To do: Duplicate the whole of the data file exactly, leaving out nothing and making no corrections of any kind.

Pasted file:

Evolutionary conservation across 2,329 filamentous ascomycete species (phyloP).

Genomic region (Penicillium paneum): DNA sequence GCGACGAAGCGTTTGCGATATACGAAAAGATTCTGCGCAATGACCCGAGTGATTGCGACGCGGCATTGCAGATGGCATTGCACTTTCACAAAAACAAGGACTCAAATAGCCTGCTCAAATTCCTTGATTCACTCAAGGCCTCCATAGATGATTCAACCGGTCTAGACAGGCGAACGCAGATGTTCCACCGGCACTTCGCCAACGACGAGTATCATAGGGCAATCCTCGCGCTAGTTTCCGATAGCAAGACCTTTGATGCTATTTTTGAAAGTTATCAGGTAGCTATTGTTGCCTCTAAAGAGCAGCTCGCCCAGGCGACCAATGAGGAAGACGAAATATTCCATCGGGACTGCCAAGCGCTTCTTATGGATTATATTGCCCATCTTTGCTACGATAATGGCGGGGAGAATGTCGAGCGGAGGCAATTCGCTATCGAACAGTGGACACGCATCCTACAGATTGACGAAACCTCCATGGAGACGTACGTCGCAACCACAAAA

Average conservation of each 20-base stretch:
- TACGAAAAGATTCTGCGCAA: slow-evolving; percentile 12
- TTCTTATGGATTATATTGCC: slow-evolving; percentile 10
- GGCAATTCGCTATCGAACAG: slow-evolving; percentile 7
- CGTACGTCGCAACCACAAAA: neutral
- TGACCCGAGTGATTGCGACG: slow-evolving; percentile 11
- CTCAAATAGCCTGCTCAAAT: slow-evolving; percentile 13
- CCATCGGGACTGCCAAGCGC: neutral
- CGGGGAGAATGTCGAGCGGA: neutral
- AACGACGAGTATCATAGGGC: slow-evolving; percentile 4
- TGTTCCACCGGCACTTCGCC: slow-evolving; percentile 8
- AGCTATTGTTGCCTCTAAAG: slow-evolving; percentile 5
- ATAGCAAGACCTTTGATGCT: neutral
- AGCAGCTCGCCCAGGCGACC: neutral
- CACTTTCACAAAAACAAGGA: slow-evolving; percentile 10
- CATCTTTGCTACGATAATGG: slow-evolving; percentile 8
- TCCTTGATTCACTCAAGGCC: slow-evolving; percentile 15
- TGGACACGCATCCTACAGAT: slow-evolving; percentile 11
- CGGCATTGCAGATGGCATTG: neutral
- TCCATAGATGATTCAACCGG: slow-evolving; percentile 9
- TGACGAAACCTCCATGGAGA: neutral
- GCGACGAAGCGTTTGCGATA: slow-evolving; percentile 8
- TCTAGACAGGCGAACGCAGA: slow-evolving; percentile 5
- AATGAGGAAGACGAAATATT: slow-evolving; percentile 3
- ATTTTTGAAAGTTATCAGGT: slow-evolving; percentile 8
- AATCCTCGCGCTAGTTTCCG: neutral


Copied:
Evolutionary conservation across 2,329 filamentous ascomycete species (phyloP).

Genomic region (Penicillium paneum): DNA sequence GCGACGAAGCGTTTGCGATATACGAAAAGATTCTGCGCAATGACCCGAGTGATTGCGACGCGGCATTGCAGATGGCATTGCACTTTCACAAAAACAAGGACTCAAATAGCCTGCTCAAATTCCTTGATTCACTCAAGGCCTCCATAGATGATTCAACCGGTCTAGACAGGCGAACGCAGATGTTCCACCGGCACTTCGCCAACGACGAGTATCATAGGGCAATCCTCGCGCTAGTTTCCGATAGCAAGACCTTTGATGCTATTTTTGAAAGTTATCAGGTAGCTATTGTTGCCTCTAAAGAGCAGCTCGCCCAGGCGACCAATGAGGAAGACGAAATATTCCATCGGGACTGCCAAGCGCTTCTTATGGATTATATTGCCCATCTTTGCTACGATAATGGCGGGGAGAATGTCGAGCGGAGGCAATTCGCTATCGAACAGTGGACACGCATCCTACAGATTGACGAAACCTCCATGGAGACGTACGTCGCAACCACAAAA

Average conservation of each 20-base stretch:
- TACGAAAAGATTCTGCGCAA: slow-evolving; percentile 12
- TTCTTATGGATTATATTGCC: slow-evolving; percentile 10
- GGCAATTCGCTATCGAACAG: slow-evolving; percentile 7
- CGTACGTCGCAACCACAAAA: neutral
- TGACCCGAGTGATTGCGACG: slow-evolving; percentile 11
- CTCAAATAGCCTGCTCAAAT: slow-evolving; percentile 13
- CCATCGGGACTGCCAAGCGC: neutral
- CGGGGAGAATGTCGAGCGGA: neutral
- AACGACGAGTATCATAGGGC: slow-evolving; percentile 4
- TGTTCCACCGGCACTTCGCC: slow-evolving; percentile 8
- AGCTATTGTTGCCTCTAAAG: slow-evolving; percentile 5
- ATAGCAAGACCTTTGATGCT: neutral
- AGCAGCTCGCCCAGGCGACC: neutral
- CACTTTCACAAAAACAAGGA: slow-evolving; percentile 10
- CATCTTTGCTACGATAATGG: slow-evolving; percentile 8
- TCCTTGATTCACTCAAGGCC: slow-evolving; percentile 15
- TGGACACGCATCCTACAGAT: slow-evolving; percentile 11
- CGGCATTGCAGATGGCATTG: neutral
- TCCATAGATGATTCAACCGG: slow-evolving; percentile 9
- TGACGAAACCTCCATGGAGA: neutral
- GCGACGAAGCGTTTGCGATA: slow-evolving; percentile 8
- TCTAGACAGGCGAACGCAGA: slow-evolving; percentile 5
- AATGAGGAAGACGAAATATT: slow-evolving; percentile 3
- ATTTTTGAAAGTTATCAGGT: slow-evolving; percentile 8
- AATCCTCGCGCTAGTTTCCG: neutral